Fiscal Policy

The authorities are committed to careful management of the public finances, while also providing for spending plans that enhance the productive capacity of the economy into the future. While compliance with EU fiscal rules has provided an anchor, the authorities have gone beyond those requirements to generate some additional fiscal space. The 2019 Stability Program Update projects a small surplus this year, followed by a larger surplus in 2020 in the baseline case. Transfers amounting to €500m each year from 2019-2023 are committed to the “Rainy Day Fund,” subject to the enactment of the necessary legislation this year. Nevertheless, the authorities acknowledge staff’s advice on the need to tackle spending overruns in the health sector.

While the debt-to-GDP ratio is projected at 61.1 percent in 2019 – close to the EU fiscal rule threshold of 60 percent – other metrics such as the ratio of debt-to GNI* 4 show that, while declining, public indebtedness remains quite high. The government’s fiscal strategy will further reduce public debt, via projected surpluses, receipts from the disposal of State ownership of banking assets, and the winding down of the National Asset Management Agency (NAMA). The latter is expected to generate a €4 billion surplus to the State in 2020-21.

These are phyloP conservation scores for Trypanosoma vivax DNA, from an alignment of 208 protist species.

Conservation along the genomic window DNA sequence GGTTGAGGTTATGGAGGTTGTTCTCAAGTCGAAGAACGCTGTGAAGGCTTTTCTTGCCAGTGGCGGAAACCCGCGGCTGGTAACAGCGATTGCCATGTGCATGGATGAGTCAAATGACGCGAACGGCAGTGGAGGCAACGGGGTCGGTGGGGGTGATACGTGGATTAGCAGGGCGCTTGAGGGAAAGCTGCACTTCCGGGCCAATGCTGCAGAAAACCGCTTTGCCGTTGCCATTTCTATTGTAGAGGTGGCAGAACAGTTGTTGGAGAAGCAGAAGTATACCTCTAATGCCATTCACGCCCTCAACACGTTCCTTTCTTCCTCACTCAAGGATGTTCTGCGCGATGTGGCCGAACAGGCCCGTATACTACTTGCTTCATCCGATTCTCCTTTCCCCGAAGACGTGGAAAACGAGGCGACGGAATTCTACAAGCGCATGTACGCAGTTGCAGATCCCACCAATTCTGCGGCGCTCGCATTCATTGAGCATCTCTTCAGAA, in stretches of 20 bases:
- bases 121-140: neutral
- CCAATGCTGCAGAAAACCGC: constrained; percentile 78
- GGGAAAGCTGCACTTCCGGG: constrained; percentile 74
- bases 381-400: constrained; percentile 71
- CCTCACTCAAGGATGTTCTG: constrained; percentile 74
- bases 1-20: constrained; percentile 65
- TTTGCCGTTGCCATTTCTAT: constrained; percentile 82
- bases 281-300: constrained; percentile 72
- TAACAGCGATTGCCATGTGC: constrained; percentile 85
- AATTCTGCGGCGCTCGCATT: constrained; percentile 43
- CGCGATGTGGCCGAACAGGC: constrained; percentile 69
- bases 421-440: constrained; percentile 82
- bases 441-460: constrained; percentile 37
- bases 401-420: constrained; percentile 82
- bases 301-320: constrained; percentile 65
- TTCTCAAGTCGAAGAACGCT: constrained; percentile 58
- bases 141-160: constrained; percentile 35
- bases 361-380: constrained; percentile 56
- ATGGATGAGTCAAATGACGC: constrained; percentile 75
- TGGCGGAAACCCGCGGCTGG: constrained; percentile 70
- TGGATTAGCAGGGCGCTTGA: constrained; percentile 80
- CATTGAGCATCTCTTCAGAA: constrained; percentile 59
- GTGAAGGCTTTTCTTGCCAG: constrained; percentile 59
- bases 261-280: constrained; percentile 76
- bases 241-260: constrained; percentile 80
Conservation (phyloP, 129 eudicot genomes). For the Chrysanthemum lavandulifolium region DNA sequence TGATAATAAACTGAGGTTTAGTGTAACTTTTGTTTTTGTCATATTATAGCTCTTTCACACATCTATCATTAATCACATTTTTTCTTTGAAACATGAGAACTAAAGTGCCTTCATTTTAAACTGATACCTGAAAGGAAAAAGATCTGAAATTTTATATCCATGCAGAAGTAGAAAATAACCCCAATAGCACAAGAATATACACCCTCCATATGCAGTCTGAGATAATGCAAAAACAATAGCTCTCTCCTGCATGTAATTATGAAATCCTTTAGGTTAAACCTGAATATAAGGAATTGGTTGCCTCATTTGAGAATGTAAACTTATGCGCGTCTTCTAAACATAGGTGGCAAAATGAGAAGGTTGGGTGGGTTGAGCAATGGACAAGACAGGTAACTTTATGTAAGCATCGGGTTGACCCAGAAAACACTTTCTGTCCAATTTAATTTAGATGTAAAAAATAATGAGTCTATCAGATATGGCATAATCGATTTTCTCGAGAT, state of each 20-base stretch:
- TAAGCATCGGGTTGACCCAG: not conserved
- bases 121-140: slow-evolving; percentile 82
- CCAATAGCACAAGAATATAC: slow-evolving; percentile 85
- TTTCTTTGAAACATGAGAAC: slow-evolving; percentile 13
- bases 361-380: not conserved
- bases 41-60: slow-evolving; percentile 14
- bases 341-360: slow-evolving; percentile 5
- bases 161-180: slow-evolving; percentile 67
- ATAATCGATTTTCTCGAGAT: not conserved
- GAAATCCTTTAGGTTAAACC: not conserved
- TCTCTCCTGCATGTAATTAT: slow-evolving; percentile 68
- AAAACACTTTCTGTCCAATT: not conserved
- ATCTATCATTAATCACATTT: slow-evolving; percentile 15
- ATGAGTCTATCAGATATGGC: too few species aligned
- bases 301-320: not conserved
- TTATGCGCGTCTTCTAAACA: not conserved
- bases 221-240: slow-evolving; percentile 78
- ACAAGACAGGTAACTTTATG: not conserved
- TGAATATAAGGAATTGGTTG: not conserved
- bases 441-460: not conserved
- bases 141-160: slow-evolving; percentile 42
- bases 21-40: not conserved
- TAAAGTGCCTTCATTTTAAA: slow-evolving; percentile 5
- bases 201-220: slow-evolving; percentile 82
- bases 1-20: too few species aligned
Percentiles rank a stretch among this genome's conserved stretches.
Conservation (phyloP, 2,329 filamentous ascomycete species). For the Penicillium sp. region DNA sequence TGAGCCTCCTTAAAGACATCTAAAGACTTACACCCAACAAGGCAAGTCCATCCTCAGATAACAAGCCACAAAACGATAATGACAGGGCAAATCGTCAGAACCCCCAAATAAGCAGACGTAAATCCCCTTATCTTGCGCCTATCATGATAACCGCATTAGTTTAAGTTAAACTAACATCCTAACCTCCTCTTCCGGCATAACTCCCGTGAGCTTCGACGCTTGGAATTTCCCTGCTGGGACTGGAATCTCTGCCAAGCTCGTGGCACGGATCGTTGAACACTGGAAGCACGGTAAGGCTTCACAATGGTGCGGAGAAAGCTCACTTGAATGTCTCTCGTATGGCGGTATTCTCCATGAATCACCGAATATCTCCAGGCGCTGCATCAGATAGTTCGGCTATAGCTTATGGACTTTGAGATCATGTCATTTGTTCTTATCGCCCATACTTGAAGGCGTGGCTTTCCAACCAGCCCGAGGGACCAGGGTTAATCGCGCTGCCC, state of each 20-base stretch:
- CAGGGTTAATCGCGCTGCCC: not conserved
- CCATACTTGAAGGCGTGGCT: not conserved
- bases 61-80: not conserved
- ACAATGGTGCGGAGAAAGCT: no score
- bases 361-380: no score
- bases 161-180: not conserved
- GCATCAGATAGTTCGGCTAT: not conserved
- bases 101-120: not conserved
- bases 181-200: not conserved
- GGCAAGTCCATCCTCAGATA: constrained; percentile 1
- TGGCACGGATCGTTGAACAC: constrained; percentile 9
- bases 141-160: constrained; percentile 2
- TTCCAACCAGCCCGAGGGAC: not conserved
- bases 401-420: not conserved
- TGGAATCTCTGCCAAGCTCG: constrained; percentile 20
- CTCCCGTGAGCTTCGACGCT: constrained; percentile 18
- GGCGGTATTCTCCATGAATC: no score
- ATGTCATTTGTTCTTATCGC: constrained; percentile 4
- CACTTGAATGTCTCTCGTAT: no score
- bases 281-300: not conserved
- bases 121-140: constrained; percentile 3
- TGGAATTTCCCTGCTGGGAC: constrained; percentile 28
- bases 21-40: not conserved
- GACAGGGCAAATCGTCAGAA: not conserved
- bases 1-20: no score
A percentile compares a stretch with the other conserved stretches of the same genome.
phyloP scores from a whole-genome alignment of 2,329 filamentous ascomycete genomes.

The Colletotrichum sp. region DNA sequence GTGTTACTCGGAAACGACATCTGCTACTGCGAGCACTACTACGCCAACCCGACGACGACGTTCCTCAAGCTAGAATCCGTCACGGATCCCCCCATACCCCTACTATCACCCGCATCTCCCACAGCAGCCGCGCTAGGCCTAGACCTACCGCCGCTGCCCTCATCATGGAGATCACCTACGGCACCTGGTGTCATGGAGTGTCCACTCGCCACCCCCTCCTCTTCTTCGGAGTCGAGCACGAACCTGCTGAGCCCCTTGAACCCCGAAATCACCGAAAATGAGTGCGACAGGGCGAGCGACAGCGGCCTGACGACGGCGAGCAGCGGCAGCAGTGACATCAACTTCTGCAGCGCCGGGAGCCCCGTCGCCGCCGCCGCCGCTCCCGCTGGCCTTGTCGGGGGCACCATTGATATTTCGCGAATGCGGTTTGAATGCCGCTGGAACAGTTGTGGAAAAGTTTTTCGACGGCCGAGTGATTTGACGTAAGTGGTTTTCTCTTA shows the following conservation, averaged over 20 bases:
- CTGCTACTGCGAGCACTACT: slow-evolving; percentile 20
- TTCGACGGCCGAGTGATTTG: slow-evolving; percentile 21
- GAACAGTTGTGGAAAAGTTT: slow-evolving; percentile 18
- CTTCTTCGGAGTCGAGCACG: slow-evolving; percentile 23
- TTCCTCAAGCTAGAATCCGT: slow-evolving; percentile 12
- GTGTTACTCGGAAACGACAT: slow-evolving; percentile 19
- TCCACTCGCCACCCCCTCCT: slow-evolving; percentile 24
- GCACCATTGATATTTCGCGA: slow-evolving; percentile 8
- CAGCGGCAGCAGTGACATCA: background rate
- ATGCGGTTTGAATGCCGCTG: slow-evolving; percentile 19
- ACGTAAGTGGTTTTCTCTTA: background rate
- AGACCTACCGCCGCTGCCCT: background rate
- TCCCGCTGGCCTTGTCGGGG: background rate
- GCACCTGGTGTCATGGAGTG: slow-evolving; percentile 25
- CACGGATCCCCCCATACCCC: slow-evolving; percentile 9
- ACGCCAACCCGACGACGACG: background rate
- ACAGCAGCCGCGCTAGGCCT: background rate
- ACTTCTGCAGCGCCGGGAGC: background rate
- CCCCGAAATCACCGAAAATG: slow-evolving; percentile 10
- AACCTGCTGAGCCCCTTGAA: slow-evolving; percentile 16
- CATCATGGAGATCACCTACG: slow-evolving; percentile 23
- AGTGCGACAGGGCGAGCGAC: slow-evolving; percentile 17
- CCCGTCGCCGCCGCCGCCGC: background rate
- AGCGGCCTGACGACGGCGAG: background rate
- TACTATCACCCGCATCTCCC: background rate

The authorities welcome the results in the Selected Issues Paper on Personal Income Tax Reform: Past and Present. In particular they welcome the recognition of the overall high progressivity of Ireland’s current PIT system, which is recognised internationally as having played an important role in income redistribution and alleviation of poverty (combined with Ireland’s welfare benefits system), and which underpinned Ireland’s inclusive framework in the years of fiscal retrenchment in response to the financial crisis. The authorities also consider that the main conclusion of the paper – suggesting further reform of the income tax system – is helpful, albeit merits further detailed consideration. However, the authorities are less aligned with staff on the link drawn between the increase in CIT revenues and the funding of the reductions in personal income taxes.

The authorities continue to support and work towards an international, multilateral, cohesive and agreed approach to the international corporate tax environment. As a country with a small open economy, having a stable and consensus-based international tax framework is very important for Ireland, as it provides the necessary stability and certainty for investment decisions to be made. Ireland has been a strong proponent and implementor of BEPS and has taken significant steps to address aggressive tax planning, including amending tax residency rules, enhancing tax transparency and mandatory disclosure of tax planning arrangements by advisors. Indeed, Ireland achieved the highest standard for transparency under the BEPS framework.